We are sharing this again as we have recently had people asking for an updated post focusing on more scientific aspects of the study.
Connectivity is an interesting thing. In society, we continually look for connectivity, whether it be with people, places or ideas. Sometimes, that connectivity is very strong, other times it is very weak and other times it is changeable. The human brain is quite similar. For example, as we grow and our brains develop, different levels of connectivity occur. The development process is not consistent, it is impacted by the environment we are in and the experiences we have.
The different types of connectivity are ultimately what makes every human unique. For children and adults with autism it has been identified that the auditory and visual areas of their brains are highly connected. Consequently – just like if you have one leg that is stronger than the other – the auditory and visual areas do most of the work. But, this means the other connections, or leg, are not as strong and there will probably be times when they need to be stronger.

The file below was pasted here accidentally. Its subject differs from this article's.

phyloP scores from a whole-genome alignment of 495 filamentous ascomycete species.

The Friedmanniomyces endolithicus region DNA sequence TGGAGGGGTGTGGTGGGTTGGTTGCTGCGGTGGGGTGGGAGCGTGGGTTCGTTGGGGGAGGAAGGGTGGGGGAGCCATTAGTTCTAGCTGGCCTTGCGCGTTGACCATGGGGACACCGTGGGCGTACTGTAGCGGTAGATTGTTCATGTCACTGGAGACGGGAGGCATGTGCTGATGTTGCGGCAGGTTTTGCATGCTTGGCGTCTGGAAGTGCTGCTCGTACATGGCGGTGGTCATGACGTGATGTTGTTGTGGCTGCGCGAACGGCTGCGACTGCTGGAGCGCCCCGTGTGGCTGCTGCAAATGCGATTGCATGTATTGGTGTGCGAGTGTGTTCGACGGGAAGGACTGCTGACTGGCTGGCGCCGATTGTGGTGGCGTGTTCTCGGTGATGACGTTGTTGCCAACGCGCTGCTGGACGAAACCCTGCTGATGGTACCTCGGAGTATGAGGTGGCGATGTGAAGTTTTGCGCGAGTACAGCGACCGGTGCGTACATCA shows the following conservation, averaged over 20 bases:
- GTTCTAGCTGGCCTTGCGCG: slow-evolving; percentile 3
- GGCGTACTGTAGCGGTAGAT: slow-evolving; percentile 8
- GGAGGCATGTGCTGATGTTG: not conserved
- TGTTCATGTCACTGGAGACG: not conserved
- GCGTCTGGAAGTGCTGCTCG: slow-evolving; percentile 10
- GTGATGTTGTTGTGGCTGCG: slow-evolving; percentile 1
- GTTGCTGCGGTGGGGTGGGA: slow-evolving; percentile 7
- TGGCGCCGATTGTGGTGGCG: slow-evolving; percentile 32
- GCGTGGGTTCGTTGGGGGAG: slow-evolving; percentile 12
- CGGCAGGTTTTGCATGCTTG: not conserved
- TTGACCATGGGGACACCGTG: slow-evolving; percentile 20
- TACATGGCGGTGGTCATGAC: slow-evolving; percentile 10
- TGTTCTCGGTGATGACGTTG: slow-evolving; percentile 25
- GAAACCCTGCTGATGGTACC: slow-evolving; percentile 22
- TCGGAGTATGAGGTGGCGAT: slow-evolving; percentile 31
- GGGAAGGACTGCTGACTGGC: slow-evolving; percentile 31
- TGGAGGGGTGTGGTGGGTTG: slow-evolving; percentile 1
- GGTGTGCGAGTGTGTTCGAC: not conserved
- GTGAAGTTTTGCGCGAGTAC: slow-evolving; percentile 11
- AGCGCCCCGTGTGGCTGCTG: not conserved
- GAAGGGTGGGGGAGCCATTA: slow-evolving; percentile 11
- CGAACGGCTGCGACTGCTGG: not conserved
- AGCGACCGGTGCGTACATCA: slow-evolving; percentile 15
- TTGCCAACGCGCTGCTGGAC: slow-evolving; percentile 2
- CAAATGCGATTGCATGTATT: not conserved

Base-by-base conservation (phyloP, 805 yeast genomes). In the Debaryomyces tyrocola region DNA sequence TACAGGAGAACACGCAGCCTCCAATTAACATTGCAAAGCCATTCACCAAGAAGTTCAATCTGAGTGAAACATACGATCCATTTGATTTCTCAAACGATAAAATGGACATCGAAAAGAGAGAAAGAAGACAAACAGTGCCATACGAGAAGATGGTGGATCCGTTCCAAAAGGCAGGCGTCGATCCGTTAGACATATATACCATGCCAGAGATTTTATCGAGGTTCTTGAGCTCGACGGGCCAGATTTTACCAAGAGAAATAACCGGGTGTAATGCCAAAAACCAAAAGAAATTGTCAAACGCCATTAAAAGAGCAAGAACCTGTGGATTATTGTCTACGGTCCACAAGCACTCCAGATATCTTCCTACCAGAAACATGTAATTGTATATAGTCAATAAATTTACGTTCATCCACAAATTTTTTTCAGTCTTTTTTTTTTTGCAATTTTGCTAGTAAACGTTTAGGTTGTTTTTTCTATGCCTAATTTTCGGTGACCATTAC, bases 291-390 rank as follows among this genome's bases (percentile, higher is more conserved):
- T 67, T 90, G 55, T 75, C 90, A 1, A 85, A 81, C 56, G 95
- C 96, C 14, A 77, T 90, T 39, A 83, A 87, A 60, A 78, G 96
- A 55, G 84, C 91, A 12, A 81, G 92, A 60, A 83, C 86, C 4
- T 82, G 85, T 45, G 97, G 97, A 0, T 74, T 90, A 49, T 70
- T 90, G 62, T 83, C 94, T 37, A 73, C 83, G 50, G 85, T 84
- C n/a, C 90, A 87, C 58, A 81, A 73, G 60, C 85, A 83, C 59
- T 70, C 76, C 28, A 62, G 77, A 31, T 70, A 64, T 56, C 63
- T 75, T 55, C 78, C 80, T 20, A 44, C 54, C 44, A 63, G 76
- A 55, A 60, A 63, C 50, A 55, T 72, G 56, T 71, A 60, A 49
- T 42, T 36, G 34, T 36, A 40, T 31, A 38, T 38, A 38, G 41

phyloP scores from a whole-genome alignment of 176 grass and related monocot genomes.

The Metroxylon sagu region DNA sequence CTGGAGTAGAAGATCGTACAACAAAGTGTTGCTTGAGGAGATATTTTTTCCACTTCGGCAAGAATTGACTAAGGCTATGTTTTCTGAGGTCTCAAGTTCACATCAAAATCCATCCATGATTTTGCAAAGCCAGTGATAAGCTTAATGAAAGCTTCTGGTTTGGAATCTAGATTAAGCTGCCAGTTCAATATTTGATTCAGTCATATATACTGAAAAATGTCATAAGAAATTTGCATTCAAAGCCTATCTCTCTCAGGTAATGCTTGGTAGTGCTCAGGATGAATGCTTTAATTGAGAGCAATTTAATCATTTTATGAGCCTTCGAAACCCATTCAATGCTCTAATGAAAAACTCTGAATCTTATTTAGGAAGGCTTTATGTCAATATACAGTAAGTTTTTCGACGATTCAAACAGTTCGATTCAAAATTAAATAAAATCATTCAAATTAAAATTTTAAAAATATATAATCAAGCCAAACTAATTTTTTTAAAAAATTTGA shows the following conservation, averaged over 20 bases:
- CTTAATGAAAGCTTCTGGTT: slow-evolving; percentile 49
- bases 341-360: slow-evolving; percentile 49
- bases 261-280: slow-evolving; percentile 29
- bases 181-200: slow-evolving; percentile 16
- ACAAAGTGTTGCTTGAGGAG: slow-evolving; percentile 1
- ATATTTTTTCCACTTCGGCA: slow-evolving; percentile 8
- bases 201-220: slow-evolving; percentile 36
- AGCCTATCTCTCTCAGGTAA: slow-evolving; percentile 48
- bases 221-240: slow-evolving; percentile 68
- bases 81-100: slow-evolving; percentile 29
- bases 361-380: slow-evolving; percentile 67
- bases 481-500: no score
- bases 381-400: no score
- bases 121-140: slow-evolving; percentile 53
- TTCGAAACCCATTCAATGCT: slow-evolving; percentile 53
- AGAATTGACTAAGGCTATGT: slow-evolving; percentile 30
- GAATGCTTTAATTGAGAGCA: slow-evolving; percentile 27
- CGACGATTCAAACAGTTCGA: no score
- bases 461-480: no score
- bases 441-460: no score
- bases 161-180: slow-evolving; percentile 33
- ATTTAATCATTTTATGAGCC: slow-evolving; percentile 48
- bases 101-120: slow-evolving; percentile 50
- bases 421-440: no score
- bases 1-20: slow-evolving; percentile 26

This study found that just 8-12 weeks of music learning intervention helped autistic children to work their brain connections that were not as strong. It also helped the auditory and visual areas to switch off from being the strongest connection (or leg).
“Functional connectivity was greater between auditory and subcortical regions and auditory and motor regions in the music versus nonmusic group and lower between auditory and visual areas, circuitry that is over-connected in autisms”.
Music learning is a full brain workout!